A backup is not simply a relocation of your data to another place, like moving your pictures off your phone onto your computer. A backup is only when there are copies or duplicates of the same data in separate locations. Therefore always make sure you check that whatever tool or process you use is not simply moving your data, but also duplicating it.

Cloud based tools upload or ‘sync’ a copy of your data into the ‘cloud’. In practice a piece of software on your device monitors your local data and uploads is to servers located ‘online’ which is often in large data centres across the world. Some good offering in this space are DropBox, OneDrive and Box.

Local based tools take a copy of your data and store it on an external drive, USB drive or network storage drive. These allow complete control over your data and mean you don’t need to trust a third party with the maintenance and storage of your backups. However, this approach does mean you’re not protected against theft or destruction of the local drives in which your backups are stored. Software in this space is also common and some vendors are CrashPlan and Backblaze (interestingly both of these tools also offer cloud based storage too).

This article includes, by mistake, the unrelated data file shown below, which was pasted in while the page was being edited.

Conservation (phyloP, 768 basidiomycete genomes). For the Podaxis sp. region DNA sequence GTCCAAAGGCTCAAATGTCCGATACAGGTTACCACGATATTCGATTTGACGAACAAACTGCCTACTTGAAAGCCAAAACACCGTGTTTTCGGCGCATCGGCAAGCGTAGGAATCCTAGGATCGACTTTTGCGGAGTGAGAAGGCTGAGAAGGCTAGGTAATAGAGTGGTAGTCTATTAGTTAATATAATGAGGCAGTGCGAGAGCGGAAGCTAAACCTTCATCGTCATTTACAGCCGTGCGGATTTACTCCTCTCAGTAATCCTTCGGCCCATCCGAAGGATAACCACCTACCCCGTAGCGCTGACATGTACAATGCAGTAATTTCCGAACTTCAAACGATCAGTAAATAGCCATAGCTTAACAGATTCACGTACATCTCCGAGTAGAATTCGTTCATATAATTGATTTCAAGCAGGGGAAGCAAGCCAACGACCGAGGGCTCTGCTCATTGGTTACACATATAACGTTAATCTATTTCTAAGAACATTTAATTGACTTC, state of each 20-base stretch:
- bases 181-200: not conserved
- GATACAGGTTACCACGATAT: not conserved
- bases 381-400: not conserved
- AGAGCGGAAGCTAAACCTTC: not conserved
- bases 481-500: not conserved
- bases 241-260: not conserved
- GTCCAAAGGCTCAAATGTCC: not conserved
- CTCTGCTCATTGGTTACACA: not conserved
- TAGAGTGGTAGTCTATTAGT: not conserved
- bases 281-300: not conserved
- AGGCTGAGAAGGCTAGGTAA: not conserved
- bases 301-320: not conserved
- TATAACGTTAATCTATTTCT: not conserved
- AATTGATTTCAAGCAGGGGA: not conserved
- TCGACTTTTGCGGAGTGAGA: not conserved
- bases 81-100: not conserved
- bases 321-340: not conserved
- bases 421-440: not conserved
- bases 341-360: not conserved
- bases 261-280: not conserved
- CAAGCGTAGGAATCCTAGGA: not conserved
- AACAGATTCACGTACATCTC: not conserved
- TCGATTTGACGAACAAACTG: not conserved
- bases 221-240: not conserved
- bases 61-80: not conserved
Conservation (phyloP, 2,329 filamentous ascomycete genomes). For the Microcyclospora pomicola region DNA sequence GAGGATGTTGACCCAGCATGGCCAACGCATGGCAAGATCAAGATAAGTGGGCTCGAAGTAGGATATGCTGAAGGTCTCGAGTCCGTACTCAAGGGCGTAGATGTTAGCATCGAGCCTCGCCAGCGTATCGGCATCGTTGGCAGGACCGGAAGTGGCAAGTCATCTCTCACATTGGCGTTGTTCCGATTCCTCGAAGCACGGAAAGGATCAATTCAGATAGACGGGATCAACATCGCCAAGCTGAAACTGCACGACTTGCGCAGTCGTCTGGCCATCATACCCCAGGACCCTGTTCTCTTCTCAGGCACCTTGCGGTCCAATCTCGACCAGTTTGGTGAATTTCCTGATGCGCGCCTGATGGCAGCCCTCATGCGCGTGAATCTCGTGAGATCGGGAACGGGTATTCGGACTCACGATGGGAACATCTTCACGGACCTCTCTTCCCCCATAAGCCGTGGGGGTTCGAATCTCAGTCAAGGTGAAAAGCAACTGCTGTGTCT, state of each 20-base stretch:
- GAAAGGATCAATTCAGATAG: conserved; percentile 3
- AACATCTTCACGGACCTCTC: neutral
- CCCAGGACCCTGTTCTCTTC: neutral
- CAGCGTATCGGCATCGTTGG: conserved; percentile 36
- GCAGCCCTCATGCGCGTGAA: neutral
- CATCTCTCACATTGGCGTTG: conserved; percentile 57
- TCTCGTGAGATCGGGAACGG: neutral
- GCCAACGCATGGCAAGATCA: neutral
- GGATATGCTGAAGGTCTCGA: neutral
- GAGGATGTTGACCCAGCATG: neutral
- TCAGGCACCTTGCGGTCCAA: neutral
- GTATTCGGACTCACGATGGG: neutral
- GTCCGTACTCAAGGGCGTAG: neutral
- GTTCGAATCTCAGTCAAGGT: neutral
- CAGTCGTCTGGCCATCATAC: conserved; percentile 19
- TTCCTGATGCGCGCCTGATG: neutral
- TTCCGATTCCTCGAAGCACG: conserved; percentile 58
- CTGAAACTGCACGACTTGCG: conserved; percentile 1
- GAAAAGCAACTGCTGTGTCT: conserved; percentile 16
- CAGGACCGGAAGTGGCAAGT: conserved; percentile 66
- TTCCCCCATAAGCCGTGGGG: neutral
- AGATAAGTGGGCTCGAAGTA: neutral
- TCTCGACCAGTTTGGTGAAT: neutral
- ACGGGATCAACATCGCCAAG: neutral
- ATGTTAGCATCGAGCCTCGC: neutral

Ideally you should use a combination of both local and cloud based backup solutions. For instance I personally use OneDrive for online backups and sync and Crashplan for backing up to an external drive.

5) Parental Controls (Optional)

This step is only really for parents who have young(ish) children. Keeping your child’s online / computer experience safe and secure is a challenge in itself. Fortunately there are several solutions in this area which you should consider.

The 4 big internet providers in the UK – BT, Sky, TalkTalk and Virgin Media – provide their customers with free parental controls which can be activated at any time. You can watch helpful videos on how to enable them here.

On your actual home computers the are inbuilt control on both modern versions of Windows and OS X.

The are several additional options which some people find offer great functionality and in some cases protection. Two of which are, K9 Web Protection and Kidlogger.